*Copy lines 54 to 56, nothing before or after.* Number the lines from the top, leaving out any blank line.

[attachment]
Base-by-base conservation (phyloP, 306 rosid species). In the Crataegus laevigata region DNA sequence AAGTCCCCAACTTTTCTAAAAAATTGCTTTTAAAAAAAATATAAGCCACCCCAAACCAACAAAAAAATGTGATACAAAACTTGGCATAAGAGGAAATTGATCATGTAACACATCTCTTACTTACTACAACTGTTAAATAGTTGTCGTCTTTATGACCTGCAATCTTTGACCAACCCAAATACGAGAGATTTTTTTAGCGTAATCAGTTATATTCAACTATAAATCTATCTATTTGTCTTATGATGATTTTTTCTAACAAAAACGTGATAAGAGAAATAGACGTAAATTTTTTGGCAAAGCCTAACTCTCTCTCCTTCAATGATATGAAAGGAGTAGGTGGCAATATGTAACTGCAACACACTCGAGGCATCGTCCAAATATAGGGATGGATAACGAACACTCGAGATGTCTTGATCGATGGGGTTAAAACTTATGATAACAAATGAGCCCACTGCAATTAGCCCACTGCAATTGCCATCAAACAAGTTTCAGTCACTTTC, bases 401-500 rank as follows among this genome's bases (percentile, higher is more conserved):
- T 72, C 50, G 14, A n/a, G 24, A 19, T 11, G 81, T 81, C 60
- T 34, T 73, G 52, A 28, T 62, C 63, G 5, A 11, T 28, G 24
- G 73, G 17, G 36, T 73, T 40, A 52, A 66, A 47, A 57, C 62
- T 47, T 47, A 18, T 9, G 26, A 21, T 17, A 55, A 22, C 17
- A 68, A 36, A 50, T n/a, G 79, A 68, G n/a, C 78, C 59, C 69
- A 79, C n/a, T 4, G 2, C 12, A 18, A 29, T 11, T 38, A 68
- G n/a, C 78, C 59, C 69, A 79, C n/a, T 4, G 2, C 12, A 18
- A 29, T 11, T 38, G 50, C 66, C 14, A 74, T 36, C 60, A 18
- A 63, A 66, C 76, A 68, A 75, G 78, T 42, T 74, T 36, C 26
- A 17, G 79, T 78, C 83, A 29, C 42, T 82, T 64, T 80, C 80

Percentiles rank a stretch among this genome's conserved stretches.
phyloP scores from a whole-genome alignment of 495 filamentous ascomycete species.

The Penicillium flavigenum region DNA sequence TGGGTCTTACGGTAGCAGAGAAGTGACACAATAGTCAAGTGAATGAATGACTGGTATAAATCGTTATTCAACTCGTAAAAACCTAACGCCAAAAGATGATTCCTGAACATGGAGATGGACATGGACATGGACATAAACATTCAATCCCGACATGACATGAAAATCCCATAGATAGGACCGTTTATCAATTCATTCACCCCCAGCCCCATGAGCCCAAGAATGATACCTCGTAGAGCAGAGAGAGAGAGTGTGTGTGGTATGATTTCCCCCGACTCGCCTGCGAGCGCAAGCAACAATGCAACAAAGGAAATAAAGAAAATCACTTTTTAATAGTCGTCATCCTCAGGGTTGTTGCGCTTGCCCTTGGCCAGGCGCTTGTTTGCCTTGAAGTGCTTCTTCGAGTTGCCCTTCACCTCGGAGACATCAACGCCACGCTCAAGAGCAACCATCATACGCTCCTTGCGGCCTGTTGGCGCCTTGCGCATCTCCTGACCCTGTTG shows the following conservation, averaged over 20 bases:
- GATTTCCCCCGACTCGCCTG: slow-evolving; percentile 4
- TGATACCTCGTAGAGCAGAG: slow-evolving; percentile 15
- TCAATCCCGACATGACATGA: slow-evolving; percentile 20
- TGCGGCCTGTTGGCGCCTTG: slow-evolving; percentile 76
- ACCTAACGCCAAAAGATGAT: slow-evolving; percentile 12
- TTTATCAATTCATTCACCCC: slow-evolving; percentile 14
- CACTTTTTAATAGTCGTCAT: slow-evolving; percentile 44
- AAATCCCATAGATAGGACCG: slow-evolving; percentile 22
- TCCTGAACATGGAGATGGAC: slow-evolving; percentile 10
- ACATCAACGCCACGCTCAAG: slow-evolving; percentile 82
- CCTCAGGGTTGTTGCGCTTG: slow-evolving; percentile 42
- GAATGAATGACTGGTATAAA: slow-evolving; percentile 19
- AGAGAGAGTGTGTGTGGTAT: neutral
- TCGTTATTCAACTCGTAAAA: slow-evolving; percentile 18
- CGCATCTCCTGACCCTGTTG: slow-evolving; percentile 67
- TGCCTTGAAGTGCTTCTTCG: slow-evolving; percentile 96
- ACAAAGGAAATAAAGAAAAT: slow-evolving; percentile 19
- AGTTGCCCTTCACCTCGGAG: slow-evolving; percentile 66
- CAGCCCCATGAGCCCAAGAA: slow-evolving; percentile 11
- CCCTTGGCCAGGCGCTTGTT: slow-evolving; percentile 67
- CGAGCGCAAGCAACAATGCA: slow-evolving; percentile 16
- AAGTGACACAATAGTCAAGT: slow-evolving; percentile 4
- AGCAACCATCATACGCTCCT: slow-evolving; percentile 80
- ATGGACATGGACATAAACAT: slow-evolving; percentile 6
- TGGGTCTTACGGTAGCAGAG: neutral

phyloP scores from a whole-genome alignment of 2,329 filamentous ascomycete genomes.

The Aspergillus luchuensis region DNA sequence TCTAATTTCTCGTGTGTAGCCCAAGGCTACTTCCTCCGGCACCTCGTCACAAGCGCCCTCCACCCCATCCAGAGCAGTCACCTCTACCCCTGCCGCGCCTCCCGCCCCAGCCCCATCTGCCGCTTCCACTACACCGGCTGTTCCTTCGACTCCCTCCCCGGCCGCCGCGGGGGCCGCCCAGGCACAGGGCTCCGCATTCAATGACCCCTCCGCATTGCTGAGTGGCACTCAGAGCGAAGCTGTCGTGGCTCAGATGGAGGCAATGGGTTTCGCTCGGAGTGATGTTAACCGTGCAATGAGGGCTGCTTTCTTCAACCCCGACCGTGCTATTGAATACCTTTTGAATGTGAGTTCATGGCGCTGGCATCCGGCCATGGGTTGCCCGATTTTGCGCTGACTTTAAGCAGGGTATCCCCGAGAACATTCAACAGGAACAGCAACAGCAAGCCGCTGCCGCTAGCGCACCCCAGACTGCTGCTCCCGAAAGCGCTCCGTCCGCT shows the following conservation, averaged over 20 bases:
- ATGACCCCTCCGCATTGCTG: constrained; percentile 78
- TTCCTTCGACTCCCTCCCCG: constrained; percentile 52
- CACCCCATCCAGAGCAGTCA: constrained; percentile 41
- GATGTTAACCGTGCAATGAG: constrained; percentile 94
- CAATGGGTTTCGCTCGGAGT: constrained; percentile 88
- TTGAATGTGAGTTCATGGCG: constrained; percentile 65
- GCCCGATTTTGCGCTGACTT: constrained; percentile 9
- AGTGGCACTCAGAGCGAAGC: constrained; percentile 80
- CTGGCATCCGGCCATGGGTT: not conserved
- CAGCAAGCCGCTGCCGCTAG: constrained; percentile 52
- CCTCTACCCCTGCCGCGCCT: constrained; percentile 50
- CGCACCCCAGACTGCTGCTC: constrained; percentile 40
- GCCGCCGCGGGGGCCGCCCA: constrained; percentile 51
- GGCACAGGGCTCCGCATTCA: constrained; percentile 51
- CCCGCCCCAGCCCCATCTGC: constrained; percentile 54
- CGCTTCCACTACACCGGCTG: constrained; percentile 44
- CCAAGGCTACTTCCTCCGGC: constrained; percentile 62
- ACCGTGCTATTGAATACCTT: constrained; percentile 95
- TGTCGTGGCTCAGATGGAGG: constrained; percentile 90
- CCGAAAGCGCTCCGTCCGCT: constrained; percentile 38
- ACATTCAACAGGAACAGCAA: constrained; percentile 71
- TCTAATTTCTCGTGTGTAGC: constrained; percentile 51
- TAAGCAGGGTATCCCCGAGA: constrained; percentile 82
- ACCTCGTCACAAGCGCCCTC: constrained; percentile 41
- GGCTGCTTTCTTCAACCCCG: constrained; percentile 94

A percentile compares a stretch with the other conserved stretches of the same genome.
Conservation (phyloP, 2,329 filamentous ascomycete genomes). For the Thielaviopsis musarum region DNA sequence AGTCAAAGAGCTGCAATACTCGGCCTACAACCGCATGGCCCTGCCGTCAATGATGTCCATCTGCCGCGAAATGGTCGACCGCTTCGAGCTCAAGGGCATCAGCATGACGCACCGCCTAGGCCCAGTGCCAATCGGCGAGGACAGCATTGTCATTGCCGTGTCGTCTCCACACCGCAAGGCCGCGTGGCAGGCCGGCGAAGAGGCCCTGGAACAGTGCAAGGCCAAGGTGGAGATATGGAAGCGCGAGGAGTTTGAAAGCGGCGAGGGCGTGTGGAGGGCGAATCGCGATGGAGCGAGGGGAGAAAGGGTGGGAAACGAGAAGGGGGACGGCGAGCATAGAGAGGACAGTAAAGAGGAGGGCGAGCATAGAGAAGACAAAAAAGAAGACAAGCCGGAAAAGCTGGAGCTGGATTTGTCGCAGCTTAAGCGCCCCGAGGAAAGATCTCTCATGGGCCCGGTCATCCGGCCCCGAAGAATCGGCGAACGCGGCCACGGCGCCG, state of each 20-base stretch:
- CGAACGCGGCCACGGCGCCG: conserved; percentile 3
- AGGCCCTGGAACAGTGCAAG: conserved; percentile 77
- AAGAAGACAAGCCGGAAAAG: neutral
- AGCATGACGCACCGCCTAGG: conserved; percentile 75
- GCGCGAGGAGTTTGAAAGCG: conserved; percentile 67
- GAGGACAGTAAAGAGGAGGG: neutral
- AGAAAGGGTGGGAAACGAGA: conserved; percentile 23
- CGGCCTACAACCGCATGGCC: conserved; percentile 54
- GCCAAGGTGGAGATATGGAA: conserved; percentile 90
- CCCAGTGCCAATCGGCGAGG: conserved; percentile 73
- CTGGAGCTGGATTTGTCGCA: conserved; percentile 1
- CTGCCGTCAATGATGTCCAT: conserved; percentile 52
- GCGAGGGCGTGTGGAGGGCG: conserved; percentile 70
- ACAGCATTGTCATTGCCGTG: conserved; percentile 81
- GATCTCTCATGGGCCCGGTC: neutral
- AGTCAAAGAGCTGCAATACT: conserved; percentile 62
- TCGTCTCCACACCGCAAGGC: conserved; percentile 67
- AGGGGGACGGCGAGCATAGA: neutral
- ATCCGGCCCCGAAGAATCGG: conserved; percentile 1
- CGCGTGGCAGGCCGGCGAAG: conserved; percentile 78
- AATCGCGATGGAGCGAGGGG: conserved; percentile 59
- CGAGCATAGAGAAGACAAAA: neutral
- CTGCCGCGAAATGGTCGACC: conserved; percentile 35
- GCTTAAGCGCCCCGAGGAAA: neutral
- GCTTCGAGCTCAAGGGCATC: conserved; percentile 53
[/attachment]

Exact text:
- GCCGCCGCGGGGGCCGCCCA: constrained; percentile 51
- GGCACAGGGCTCCGCATTCA: constrained; percentile 51
- CCCGCCCCAGCCCCATCTGC: constrained; percentile 54